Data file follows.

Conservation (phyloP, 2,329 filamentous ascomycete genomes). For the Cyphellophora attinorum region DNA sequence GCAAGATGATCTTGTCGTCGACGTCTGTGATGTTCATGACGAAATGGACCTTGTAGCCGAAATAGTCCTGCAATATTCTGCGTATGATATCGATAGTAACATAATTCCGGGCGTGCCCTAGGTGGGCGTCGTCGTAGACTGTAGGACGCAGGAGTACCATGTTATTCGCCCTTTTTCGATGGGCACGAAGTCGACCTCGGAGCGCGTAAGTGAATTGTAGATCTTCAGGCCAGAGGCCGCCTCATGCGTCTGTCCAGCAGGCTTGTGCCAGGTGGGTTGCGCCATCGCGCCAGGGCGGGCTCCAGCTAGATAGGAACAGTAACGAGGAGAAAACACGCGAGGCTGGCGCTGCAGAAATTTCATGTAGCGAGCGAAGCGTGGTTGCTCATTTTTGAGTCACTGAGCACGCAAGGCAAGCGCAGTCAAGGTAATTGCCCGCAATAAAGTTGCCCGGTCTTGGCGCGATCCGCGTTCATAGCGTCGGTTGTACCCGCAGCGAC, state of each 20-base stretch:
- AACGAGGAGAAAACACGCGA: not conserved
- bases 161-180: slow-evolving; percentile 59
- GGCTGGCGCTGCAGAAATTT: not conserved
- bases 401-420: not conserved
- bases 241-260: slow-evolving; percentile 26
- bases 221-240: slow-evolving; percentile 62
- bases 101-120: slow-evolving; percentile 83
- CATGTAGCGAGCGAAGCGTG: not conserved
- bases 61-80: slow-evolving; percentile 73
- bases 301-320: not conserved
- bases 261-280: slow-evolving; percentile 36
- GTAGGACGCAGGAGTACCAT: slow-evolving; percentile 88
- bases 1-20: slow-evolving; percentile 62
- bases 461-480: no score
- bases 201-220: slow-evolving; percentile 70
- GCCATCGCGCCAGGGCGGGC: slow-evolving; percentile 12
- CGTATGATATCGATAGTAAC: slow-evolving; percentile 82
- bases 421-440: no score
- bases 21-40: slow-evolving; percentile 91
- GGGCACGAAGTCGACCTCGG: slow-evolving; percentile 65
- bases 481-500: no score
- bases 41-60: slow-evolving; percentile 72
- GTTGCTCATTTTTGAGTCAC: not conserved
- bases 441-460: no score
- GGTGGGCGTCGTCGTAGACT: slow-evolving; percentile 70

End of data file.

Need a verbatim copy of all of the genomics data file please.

Conservation (phyloP, 2,329 filamentous ascomycete genomes). For the Cyphellophora attinorum region DNA sequence GCAAGATGATCTTGTCGTCGACGTCTGTGATGTTCATGACGAAATGGACCTTGTAGCCGAAATAGTCCTGCAATATTCTGCGTATGATATCGATAGTAACATAATTCCGGGCGTGCCCTAGGTGGGCGTCGTCGTAGACTGTAGGACGCAGGAGTACCATGTTATTCGCCCTTTTTCGATGGGCACGAAGTCGACCTCGGAGCGCGTAAGTGAATTGTAGATCTTCAGGCCAGAGGCCGCCTCATGCGTCTGTCCAGCAGGCTTGTGCCAGGTGGGTTGCGCCATCGCGCCAGGGCGGGCTCCAGCTAGATAGGAACAGTAACGAGGAGAAAACACGCGAGGCTGGCGCTGCAGAAATTTCATGTAGCGAGCGAAGCGTGGTTGCTCATTTTTGAGTCACTGAGCACGCAAGGCAAGCGCAGTCAAGGTAATTGCCCGCAATAAAGTTGCCCGGTCTTGGCGCGATCCGCGTTCATAGCGTCGGTTGTACCCGCAGCGAC, state of each 20-base stretch:
- AACGAGGAGAAAACACGCGA: not conserved
- bases 161-180: slow-evolving; percentile 59
- GGCTGGCGCTGCAGAAATTT: not conserved
- bases 401-420: not conserved
- bases 241-260: slow-evolving; percentile 26
- bases 221-240: slow-evolving; percentile 62
- bases 101-120: slow-evolving; percentile 83
- CATGTAGCGAGCGAAGCGTG: not conserved
- bases 61-80: slow-evolving; percentile 73
- bases 301-320: not conserved
- bases 261-280: slow-evolving; percentile 36
- GTAGGACGCAGGAGTACCAT: slow-evolving; percentile 88
- bases 1-20: slow-evolving; percentile 62
- bases 461-480: no score
- bases 201-220: slow-evolving; percentile 70
- GCCATCGCGCCAGGGCGGGC: slow-evolving; percentile 12
- CGTATGATATCGATAGTAAC: slow-evolving; percentile 82
- bases 421-440: no score
- bases 21-40: slow-evolving; percentile 91
- GGGCACGAAGTCGACCTCGG: slow-evolving; percentile 65
- bases 481-500: no score
- bases 41-60: slow-evolving; percentile 72
- GTTGCTCATTTTTGAGTCAC: not conserved
- bases 441-460: no score
- GGTGGGCGTCGTCGTAGACT: slow-evolving; percentile 70